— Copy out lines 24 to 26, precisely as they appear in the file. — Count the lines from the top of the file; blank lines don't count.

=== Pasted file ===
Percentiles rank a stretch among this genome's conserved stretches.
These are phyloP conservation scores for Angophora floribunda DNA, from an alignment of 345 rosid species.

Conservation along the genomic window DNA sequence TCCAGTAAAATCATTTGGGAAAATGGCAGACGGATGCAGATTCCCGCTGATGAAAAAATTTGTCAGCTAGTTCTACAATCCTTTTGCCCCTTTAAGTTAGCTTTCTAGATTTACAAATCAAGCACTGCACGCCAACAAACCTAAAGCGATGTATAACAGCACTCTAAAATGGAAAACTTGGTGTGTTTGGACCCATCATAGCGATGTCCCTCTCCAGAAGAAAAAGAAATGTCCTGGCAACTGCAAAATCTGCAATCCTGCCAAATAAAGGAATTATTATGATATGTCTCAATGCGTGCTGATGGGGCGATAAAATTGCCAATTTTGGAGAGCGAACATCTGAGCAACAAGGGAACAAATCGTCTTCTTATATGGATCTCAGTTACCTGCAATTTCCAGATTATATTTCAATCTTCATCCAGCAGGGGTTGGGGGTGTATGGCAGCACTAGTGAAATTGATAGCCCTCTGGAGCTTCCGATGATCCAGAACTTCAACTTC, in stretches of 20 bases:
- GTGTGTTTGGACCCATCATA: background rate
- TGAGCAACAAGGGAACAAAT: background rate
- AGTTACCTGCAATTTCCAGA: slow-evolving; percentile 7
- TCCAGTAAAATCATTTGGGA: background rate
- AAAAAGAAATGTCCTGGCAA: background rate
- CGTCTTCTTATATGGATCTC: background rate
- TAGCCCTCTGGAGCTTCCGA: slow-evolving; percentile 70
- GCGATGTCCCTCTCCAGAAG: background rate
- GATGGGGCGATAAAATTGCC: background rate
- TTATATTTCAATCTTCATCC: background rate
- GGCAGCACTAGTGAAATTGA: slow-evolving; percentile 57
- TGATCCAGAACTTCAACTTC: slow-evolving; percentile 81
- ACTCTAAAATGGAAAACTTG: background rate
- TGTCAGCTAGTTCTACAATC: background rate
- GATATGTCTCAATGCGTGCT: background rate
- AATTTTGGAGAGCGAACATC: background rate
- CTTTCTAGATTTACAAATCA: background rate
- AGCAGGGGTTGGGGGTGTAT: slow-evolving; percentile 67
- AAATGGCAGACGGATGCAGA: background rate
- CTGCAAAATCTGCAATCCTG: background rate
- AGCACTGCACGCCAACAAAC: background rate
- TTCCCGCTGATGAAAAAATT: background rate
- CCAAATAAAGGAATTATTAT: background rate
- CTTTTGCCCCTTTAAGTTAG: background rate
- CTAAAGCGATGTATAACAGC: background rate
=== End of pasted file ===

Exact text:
- AGCACTGCACGCCAACAAAC: background rate
- TTCCCGCTGATGAAAAAATT: background rate
- CCAAATAAAGGAATTATTAT: background rate